Saturday, March 8, 2014

Time for Another List

I'll be honest - it's been a rough few months.  

The job I loved so much disappeared when my company restructured, and it's been a lot harder to find a new job than I thought it would be.  My body has been ... uncooperative, to say the least, as not only is the Fibromyalgia acting up to leave me exhausted and in pain 24/7, but a recent fall left me with a sprained wrist, and recent lab results are concerning the doctors enough to send me to another specialist.  As if that weren't enough, I have to temporarily hold a few of the medications I'm on (one because of those lab results, two more in preparation for a procedure), so the Rheumatoid Arthritis and GERD symptoms are getting worse day by day.  Thanks to a couple of the meds I'm still on, I'm now heavier than I've ever been in my life (or ever thought I would be).  Any one of these things would be enough to send someone into a depression ... with all of them (and more) happening at once, I'm doing my best to hold it together.

A while back when I was going through a rough time, a friend suggested that to help me focus on the positive, I should make a list of things that made me smile.  I took her advice, and the list was not only fun and helpful, but it was surprisingly easy to do.  It really lifted my spirits, and I decided it was something I'd do more often.  It's been a while, but it's definitely time to make another list.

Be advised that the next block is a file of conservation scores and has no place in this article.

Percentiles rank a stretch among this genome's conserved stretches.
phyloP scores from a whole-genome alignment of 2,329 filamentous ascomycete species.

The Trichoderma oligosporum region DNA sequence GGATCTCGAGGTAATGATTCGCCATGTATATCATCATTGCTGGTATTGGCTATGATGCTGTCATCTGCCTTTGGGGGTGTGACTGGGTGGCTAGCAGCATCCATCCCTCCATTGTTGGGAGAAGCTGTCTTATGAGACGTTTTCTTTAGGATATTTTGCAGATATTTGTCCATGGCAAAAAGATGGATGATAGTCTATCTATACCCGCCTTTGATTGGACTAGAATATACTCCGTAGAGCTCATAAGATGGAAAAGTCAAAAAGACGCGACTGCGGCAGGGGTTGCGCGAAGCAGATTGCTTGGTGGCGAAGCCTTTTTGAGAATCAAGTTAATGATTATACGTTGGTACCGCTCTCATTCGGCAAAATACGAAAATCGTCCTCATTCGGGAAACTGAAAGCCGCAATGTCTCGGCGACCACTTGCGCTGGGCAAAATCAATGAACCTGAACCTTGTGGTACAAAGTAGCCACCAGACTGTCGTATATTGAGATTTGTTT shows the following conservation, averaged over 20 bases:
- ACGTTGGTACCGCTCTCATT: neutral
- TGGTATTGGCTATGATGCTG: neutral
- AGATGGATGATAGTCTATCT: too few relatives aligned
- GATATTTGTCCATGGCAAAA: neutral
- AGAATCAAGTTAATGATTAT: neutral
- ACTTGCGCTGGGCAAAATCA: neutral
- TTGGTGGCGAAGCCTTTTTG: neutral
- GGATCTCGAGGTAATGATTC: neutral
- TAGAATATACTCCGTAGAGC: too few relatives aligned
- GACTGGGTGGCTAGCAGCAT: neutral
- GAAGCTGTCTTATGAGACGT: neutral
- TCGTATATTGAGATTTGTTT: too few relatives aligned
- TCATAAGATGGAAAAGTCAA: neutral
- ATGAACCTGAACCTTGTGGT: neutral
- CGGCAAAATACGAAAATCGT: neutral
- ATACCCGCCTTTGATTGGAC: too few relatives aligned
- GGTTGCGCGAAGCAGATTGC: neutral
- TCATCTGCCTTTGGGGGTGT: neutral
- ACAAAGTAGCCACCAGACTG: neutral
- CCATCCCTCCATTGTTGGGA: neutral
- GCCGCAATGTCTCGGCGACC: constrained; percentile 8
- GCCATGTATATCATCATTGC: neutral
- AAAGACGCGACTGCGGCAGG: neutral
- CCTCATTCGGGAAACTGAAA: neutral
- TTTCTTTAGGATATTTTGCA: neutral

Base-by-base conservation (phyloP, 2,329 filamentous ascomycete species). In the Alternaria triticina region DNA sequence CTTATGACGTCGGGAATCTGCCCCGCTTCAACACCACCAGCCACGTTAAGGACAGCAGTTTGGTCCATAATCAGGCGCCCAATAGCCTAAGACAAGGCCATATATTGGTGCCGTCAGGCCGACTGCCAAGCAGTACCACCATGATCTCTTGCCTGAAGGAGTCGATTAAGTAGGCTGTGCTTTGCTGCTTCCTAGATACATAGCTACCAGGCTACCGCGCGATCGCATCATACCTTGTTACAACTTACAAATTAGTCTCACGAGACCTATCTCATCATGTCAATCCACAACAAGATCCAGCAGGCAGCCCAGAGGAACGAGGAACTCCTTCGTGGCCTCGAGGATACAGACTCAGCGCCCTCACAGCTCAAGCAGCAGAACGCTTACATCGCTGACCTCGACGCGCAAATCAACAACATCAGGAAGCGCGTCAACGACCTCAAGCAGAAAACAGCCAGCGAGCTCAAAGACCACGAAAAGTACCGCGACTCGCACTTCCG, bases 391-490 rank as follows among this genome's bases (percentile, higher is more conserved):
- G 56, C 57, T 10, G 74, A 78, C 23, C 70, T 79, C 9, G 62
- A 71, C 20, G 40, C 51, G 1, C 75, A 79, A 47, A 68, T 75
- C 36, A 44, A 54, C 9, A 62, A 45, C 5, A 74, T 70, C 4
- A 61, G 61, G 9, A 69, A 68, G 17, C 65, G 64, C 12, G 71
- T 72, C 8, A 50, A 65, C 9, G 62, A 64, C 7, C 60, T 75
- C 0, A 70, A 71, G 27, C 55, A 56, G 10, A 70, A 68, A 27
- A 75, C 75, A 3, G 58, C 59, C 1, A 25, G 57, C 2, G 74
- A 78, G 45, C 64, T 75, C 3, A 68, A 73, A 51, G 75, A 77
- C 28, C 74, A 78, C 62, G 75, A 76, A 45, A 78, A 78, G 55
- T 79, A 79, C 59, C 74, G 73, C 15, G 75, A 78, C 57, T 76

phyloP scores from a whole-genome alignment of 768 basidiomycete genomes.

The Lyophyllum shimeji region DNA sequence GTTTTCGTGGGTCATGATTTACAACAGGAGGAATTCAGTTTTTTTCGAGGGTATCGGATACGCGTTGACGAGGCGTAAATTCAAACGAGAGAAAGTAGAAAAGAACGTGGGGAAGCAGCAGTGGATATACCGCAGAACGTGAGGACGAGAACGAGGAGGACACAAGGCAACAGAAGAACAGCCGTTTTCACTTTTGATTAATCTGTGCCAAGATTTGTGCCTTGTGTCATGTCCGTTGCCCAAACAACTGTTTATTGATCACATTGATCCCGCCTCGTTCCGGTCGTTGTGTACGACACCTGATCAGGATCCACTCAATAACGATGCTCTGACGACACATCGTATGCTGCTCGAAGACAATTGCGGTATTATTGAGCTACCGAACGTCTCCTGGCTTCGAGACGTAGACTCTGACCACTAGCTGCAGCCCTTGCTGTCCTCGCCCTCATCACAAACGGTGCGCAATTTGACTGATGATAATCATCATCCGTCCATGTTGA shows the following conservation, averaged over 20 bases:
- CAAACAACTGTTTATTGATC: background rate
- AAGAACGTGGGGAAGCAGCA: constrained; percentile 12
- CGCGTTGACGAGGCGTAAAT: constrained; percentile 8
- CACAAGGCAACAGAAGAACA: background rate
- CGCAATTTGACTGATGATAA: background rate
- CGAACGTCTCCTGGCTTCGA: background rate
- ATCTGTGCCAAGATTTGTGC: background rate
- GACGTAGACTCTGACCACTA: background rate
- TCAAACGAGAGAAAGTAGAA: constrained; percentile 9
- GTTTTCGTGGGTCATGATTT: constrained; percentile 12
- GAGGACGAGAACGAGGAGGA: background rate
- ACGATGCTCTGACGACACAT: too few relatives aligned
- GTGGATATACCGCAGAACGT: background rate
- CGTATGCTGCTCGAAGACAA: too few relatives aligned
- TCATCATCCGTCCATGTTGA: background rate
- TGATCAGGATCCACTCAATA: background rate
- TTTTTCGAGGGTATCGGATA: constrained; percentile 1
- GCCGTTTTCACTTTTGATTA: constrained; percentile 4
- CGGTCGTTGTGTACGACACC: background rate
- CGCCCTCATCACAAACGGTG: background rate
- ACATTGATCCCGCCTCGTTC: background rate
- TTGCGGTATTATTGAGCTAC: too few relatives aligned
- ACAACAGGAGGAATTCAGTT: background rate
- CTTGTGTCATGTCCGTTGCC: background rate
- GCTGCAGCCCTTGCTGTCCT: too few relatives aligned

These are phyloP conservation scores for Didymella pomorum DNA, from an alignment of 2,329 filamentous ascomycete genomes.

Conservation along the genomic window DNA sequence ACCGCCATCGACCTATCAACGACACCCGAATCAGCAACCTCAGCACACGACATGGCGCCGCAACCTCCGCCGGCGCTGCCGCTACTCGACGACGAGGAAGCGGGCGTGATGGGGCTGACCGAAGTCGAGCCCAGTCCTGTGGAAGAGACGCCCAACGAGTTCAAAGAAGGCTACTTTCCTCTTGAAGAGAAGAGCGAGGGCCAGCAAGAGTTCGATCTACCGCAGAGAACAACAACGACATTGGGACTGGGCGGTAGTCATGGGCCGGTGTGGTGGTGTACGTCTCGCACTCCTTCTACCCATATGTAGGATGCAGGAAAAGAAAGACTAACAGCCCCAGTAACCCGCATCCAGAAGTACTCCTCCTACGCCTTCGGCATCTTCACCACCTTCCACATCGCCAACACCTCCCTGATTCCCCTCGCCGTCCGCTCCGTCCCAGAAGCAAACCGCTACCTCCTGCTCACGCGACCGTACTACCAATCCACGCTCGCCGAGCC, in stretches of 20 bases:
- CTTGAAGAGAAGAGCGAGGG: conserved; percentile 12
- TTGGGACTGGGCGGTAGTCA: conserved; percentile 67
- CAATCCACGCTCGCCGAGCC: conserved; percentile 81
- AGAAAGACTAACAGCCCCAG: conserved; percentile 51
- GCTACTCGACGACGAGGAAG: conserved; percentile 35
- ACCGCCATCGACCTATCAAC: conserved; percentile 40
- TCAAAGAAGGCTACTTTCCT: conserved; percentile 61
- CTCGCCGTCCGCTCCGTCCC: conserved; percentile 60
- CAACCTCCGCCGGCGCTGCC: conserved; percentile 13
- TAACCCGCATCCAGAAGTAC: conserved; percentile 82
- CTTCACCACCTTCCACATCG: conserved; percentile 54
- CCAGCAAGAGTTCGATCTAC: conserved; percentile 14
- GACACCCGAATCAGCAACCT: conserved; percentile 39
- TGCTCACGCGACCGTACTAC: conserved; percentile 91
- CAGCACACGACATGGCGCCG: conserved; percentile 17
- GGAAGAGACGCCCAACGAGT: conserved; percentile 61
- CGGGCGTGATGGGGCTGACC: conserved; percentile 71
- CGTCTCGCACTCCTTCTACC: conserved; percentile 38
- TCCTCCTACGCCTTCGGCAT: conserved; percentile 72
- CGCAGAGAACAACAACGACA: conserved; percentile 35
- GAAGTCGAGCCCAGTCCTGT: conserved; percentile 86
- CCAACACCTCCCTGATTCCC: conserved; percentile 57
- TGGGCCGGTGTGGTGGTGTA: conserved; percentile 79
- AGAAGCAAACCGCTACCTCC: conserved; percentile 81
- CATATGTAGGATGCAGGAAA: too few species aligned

No matter how bad things get, there is always something to be happy about.  As I share my list with all of you, I encourage you to think about your own ... and share your thoughts below!

10 Reasons to Keep My Smile Going
  • My hubby.  Anyone who knows me knows how much I've adored him since I was a child, and for good reason.  Through these extra challenging times, he has been so supportive and caring, always there with a hug, a joke, or an encouraging word when I need him (and I need him a lot).  I honestly could not get through this without him.
  • My mom.  Anyone who knows her knows how much she cares, and how she'd do anything for her baby (yes, at almost 40, I'm still her baby).  While she may not be able to take the physical pain away, this is definitely a time when little things (like bringing me a ginger beer and a hug) mean a lot. 
  • Blogs written by other people with chronic (often invisible) illnesses.  Whether strictly informative or more entertaining, they offer another perspective on our shared experience.  My most recent fun find is Jessica Gimeno's Fashionably Ill, a blog about "surviving pain with style and humor."  Not only did it make me smile - it inspired me to write this piece!
  • Doctors who care.  For years, as if suffering from debilitating pain wasn't enough, I was disregarded and dismissed by doctor after doctor who couldn't figure out what was wrong, so they declared that it was nothing.  Now, I've got a group of doctors who listen and believe me, and care enough to keep trying until we can get everything better managed.